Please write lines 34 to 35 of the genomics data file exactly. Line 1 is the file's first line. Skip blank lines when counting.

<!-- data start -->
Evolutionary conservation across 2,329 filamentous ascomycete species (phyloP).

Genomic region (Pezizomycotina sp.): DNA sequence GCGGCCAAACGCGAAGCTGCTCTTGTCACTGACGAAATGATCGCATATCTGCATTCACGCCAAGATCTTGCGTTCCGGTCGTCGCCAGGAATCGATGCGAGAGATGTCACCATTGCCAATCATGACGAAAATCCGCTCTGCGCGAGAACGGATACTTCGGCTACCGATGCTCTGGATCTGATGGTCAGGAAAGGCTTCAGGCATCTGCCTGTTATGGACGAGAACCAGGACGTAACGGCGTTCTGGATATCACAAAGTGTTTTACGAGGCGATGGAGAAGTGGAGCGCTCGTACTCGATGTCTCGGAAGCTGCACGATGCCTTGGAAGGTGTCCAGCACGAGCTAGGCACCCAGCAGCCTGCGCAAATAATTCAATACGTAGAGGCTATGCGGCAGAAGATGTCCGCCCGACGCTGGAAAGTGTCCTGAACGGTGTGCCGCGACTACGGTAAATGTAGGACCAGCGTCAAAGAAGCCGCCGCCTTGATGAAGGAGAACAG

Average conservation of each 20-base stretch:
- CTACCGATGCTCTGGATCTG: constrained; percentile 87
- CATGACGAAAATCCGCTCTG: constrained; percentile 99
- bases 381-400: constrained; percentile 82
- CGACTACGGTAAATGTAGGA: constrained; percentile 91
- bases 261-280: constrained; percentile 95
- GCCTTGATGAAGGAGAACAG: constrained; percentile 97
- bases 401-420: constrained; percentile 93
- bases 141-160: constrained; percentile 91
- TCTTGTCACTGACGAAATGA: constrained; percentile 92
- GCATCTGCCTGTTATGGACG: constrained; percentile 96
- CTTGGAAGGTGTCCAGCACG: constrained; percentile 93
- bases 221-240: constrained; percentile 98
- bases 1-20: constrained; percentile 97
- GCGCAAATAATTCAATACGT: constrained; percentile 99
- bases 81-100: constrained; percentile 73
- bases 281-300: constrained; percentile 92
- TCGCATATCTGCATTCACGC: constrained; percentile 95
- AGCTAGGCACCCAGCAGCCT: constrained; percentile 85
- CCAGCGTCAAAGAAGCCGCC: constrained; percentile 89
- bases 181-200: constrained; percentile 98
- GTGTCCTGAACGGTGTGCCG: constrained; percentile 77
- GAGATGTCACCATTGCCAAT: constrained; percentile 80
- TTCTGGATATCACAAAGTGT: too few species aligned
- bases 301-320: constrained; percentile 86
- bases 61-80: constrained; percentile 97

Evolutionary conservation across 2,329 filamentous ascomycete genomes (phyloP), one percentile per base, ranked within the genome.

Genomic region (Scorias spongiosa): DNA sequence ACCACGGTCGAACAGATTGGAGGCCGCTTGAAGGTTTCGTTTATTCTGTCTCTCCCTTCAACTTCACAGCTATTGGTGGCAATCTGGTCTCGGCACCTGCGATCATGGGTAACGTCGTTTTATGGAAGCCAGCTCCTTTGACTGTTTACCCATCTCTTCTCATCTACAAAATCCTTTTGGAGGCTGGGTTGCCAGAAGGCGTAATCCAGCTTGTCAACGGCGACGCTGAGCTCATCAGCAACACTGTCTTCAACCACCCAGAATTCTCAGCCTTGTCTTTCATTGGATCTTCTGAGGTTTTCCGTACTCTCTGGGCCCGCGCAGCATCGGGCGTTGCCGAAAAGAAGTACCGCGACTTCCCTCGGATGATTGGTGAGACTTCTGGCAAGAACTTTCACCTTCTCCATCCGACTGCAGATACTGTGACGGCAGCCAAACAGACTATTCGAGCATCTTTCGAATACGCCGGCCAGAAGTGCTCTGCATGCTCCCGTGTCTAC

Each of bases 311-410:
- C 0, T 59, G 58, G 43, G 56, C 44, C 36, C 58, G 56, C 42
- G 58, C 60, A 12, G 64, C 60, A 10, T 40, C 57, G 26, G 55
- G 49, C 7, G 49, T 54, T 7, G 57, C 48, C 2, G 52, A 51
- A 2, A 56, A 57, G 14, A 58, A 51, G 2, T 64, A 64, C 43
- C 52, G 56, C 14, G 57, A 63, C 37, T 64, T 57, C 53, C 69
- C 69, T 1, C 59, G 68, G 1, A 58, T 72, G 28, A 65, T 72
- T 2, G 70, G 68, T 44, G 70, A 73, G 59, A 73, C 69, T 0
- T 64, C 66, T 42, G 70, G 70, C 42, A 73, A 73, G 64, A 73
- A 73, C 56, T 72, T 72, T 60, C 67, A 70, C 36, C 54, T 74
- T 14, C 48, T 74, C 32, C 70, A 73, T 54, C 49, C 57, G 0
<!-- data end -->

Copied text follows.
- G 49, C 7, G 49, T 54, T 7, G 57, C 48, C 2, G 52, A 51
- A 2, A 56, A 57, G 14, A 58, A 51, G 2, T 64, A 64, C 43